Violence and sexual assaults against women are crimes and we should protect the rights of vulnerable women. However, the experience of one university student shows that the rights of women in Malaysia are often ignored and there is a reluctance to punish certain members of society who have committed a crime.
So, why don’t we punish sexual offenders and why do we refuse to name them, especially sexual perpetrators who hold positions of authority?
We skirt around the issue, and treat the perpetrators with kid gloves, despite the victims coming forward to expose the alleged assault. Making a public statement about an alleged sexual assault cannot be easy for the victim.
Last July, a Universiti Malaya (UM) student who called herself “Ching” alleged that an associate professor had sexually assaulted her in his office on June 3, 2019.
When the university failed to act against the lecturer and refused to share the findings of an internal investigation with her, she lodged a police report thinking that the police probe would be conducted swiftly and be transparent.
What transpired was unacceptable.
On Thursday, the police told Ching that they had completed their investigations into the alleged assault by the UM associate professor. They said that no further action would be taken against him. They said that he had already faced the university’s disciplinary committee, and had been demoted. They informed her that he had retired in June.
Did it take the police three months to tell her, “Case closed, no further action”?
Most people would contend that the disciplinary committee should not be allowed to handle a serious sexual allegation of this nature.
The police said their investigation had been conducted under Section 354 of the Penal Code which involves the use of criminal force on a person with the intent to outrage the victim’s modesty. If the man had been found guilty, upon conviction, he would have faced a maximum of 10 years’ imprisonment, a fine, with whipping, or any combination of two of the punishments.
So, why was Ching denied justice? Why has the perpetrator been protected? Was his name kept secret to save his family’s reputation?
How about other women? Won’t they be at risk? It appears that every effort is being made to protect the reputation of UM. Why did the student bodies not protest more strongly?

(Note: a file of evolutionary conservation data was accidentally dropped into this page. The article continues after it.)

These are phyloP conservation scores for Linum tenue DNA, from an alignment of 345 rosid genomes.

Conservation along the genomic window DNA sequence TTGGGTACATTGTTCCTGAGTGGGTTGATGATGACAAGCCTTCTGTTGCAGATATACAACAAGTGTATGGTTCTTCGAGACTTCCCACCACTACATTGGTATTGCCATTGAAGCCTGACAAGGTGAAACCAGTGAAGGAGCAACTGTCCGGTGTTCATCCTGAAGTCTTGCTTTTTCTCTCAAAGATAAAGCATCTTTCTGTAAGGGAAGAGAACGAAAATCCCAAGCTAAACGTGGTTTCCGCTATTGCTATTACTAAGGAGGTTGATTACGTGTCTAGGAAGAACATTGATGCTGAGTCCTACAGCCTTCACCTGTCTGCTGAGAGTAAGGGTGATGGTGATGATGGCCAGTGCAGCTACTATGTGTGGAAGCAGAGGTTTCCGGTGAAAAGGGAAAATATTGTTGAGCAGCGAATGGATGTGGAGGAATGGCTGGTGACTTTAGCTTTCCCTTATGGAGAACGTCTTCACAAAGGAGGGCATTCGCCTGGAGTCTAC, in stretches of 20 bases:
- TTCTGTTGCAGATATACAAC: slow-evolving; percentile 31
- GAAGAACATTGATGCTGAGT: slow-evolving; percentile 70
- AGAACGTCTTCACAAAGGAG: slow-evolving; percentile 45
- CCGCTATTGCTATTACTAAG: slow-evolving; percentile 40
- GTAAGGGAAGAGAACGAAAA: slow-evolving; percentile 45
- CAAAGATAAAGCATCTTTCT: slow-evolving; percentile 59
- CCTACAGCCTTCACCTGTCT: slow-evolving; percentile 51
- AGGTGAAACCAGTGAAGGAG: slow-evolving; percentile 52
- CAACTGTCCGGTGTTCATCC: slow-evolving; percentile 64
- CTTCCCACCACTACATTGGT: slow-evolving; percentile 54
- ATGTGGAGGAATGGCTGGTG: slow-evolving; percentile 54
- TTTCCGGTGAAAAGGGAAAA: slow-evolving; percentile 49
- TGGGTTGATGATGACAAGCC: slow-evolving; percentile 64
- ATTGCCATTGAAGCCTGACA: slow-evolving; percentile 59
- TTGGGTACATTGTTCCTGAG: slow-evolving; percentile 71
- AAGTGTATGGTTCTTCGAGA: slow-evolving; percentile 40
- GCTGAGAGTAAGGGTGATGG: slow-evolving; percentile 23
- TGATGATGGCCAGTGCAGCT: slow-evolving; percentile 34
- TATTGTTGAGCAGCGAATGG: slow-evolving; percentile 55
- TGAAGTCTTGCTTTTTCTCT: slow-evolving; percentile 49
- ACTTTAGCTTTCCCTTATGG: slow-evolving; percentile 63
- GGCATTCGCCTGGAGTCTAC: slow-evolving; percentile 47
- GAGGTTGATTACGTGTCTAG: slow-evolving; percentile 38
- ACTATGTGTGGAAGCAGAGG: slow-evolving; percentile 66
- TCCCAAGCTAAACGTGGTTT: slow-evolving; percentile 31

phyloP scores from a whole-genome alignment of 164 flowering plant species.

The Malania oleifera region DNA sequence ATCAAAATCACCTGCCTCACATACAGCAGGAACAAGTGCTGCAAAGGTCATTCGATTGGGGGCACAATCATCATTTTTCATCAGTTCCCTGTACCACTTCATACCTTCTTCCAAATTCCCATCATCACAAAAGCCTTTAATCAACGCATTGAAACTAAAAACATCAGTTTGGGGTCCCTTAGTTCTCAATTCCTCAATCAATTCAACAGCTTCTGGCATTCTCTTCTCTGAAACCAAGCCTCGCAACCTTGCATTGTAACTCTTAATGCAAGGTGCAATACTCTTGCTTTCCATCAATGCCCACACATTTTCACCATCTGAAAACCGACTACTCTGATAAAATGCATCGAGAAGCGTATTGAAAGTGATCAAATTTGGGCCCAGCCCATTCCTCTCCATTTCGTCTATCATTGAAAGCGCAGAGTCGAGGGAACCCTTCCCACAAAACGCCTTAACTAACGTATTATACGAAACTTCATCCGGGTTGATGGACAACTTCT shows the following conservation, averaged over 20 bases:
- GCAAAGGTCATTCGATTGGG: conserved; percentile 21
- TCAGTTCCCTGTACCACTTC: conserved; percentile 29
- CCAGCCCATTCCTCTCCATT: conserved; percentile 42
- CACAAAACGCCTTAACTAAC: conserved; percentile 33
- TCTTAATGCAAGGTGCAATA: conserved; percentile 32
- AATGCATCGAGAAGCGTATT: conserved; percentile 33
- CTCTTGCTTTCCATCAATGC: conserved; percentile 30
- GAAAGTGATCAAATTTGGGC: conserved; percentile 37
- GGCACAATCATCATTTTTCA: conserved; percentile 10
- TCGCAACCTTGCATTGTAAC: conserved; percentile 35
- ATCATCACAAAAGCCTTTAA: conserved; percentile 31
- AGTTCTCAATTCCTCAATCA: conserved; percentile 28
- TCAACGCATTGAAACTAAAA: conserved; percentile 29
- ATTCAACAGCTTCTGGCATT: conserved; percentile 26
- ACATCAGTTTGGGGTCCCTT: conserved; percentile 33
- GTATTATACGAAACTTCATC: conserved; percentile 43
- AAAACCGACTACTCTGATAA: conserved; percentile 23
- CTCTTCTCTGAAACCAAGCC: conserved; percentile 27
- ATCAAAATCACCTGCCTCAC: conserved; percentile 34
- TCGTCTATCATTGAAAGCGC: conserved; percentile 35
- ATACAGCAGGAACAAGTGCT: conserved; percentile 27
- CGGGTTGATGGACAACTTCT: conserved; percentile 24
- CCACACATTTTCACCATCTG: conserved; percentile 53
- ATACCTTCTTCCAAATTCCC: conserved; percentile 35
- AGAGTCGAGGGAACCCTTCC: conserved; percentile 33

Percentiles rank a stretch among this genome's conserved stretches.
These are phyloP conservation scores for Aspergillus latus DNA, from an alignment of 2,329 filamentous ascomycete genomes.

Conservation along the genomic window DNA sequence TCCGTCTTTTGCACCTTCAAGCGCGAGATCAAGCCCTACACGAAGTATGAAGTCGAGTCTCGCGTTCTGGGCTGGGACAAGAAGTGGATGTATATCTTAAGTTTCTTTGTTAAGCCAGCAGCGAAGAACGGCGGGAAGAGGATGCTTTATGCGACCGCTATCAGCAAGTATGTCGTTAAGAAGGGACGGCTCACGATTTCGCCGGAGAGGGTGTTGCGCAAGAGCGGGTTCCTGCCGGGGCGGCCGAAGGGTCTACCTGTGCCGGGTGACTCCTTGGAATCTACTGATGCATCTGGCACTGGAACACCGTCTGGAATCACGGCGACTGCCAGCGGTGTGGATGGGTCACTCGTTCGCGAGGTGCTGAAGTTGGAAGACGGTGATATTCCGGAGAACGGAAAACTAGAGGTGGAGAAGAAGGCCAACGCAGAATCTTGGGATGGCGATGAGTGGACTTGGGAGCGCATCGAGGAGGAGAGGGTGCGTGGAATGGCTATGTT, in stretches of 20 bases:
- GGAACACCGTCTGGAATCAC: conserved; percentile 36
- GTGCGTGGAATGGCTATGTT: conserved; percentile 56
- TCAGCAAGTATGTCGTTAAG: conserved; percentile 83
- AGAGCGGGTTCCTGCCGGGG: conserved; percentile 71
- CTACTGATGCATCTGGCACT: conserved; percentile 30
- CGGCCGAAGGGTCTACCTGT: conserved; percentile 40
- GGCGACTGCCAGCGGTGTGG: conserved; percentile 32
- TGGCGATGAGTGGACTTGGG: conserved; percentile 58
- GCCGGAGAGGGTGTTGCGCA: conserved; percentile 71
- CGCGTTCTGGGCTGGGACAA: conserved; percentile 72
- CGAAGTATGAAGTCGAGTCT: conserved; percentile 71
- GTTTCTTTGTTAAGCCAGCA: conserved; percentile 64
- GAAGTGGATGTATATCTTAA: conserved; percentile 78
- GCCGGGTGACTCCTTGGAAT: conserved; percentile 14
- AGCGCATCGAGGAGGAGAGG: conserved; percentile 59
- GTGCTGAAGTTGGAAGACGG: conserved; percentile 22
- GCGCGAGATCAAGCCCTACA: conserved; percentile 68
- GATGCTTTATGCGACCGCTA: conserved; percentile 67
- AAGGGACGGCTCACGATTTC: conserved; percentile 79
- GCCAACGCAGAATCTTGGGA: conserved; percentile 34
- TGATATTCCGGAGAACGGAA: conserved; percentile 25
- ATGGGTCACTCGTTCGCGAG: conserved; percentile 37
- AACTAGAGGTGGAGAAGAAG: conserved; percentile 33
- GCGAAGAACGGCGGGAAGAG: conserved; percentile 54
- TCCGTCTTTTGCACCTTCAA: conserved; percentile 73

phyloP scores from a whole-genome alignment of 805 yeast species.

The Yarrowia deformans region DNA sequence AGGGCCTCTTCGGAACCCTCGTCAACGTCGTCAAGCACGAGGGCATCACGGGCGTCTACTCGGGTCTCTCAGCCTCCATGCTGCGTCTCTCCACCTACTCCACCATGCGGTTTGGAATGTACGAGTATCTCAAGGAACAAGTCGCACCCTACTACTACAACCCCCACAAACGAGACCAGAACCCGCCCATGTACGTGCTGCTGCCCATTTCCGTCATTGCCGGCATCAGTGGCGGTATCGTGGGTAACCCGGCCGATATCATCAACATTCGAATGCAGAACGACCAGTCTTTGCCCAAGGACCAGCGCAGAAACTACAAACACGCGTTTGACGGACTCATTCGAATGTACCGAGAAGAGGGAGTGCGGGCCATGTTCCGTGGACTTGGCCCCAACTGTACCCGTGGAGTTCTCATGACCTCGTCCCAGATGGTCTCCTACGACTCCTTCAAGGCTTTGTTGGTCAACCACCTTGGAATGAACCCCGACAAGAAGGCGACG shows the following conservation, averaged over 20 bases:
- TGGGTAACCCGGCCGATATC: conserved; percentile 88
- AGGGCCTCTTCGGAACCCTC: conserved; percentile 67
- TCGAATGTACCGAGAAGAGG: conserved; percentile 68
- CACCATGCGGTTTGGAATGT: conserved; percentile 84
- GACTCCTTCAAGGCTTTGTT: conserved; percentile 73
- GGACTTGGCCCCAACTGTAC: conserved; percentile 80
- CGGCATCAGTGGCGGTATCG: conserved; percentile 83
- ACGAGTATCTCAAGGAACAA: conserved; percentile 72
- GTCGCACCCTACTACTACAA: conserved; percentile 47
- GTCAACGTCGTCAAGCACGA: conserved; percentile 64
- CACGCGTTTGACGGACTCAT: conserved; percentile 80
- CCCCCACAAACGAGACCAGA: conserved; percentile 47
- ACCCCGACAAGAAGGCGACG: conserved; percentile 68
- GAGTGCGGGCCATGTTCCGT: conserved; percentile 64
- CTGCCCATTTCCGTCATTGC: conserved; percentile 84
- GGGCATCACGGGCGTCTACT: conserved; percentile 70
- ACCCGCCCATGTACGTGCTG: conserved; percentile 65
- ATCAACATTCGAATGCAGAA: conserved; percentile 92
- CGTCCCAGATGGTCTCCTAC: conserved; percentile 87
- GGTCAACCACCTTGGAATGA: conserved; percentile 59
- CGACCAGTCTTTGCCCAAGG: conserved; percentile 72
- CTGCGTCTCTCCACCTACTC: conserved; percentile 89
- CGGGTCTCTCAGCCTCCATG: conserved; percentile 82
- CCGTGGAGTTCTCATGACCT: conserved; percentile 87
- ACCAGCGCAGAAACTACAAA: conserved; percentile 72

The results of the police probe have not been revealed and Ching must feel that she has been violated three times. First, by her lecturer, second, by her university, and third, by the authorities.
If the lecturer had not done anything wrong, the university would not have demoted him or conducted the hearing under a cloak of secrecy, would it? Why was the victim not allowed to counter his evidence? How many are in the disciplinary committee? Were any women on it?
So many questions remain unanswered and denying a public hearing has only further tarnished the university’s reputation.
The university should not be afraid to publish its investigations. They should show an interest and find out if other students had been assaulted. Perhaps, his colleagues are aware. Did they keep quiet or were they warned not to expose him, in which case, students were put at risk.
A proper hearing would have revealed more, including whether there are other victims or if members of the university staff were subjected to similar assaults. A public hearing would have encouraged others to come forward, but now it looks as if this serious allegation has been swept under the rug.
Perhaps Ching should name her former lecturer, start a private prosecution and seek compensation.
Petaling Jaya MP Maria Chin Abdullah is aware of the matter, but more importantly, we would like to know the reaction of the following people: the minister for women, family and community development; the minister for youth; the minister for higher education; and the law minister. Why are they silent?
Sexual assault is a serious crime, but if our ministers and educational establishments adopt a tidak apa attitude, then our society has failed our womenfolk.
The views expressed are those of the author and do not necessarily reflect those of FMT.